– by Louis Humberstone
Three, the third full length release by Phantogram, is a darker, more introspective approach for the duo, which challenges the confines of genre and marks a growth that has placed them as interesting to follow in the 21st century.
The New York bred duo, comprising of Sarah Barthel and Josh Carter, have made Three on the back of success which has seen them globetrotting on a series of live shows as well as sampling credits on tracks by Kanye West, A$AP Rocky and The Game.
Three begins with “Funeral Pyre”, an unsettling and swelling piece which sets the tone for the remainder of the album. Lyrically, with its exploration of death and afterlife, the morbidity of “Funeral Pyre” begins themes which Phantogram seem ready to convey. The growing textures and minimalist lyrics recall Radiohead, whilst also leaving the listener feeling uncomfortable yet intrigued.
Hit single “You Don’t Get Me High Anymore” arrives like a punch in the gut. Its quick, swaggering drums and sickening instrumentation perfectly compliment the fast paced stream-of-conscience vocal attack. Lines like “Running through emergency rooms/ Spinning wheels and ceiling fans” seem to be at one with the tempo of the music. Although the pre-chorus slows things down, with a more Pop texture, the chorus rips us back into the dark, tormenting world of the song.
With a handful of live dates across the country in the summer, including Southbound, Phantogram can expect to connect with audiences as their music induces emotions and their choruses spring as cries for the modern generation.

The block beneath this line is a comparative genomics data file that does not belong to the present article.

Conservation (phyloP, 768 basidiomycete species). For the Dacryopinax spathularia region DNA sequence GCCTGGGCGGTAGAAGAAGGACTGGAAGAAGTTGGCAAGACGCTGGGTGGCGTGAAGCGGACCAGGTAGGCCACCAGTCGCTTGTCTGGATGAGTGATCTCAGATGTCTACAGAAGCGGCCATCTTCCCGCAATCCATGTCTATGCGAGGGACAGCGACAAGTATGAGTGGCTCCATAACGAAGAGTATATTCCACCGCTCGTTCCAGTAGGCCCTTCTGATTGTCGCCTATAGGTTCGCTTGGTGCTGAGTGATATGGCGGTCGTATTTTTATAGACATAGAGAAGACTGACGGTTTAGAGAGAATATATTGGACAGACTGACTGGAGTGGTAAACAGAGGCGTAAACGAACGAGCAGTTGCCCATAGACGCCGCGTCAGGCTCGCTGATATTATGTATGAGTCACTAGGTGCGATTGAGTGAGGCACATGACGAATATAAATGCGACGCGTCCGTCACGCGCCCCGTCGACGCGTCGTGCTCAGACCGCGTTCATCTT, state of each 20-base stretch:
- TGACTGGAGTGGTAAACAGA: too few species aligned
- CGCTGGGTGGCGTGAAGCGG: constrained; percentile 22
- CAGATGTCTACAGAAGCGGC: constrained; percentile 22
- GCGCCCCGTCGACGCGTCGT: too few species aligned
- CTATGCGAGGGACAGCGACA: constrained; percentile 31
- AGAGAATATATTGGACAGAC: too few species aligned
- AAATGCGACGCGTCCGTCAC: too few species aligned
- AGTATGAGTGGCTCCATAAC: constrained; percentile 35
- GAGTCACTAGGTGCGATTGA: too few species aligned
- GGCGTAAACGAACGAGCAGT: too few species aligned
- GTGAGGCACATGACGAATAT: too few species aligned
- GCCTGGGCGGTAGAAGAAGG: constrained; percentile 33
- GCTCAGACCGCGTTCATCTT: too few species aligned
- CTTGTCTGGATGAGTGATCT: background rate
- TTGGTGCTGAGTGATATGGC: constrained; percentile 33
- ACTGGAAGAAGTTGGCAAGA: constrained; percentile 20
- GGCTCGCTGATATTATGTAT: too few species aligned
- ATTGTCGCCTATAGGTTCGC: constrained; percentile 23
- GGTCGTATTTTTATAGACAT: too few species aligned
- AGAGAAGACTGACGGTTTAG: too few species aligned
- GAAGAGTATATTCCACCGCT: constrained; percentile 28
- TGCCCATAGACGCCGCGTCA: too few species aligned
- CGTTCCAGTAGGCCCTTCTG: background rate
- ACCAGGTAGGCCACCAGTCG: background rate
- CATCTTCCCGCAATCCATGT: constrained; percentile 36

Nowhere is this more evident than in “Calling All” an aggressive and rhythmic track featuring the raspy vocals of Barthel. With a powerful and confronting refrain of “We’ve all got a little bit of ho in us”, “Calling All” shows that Phantogram aren’t a band to hold back, but have the maturity to snap into a mindset. The delivery makes the perspective of the track seem nonchalant and aggressive, but also relevant and heavy.
The organic and lo-fi sound of “Answer” makes it stand out as possibly the best track on the album. An emotional piano line begins the track, cutting in and out with the disruption of swelling studio tricks. The line “Been up until dawn and all my heroes are gone, babe/ But I know they’re out there” has such an emotional inflection and relevance to 2016 that it really cuts through. People come and go, but in music, the bands that we love are the timeless ones, the ones that could mean something. Phantogram aren’t arrogantly putting themselves on par with their heroes, just hurting like everybody else and using their music to examine this.
On Three, Phantogram show that they can develop, getting deeper and darker, and sounding noticeably different from the band that made Eyelid Movies six years ago. Three is meant to challenge us, meant to surprise us, and make us think. On every one of these, it delivers as an introspective and class release by a growing act.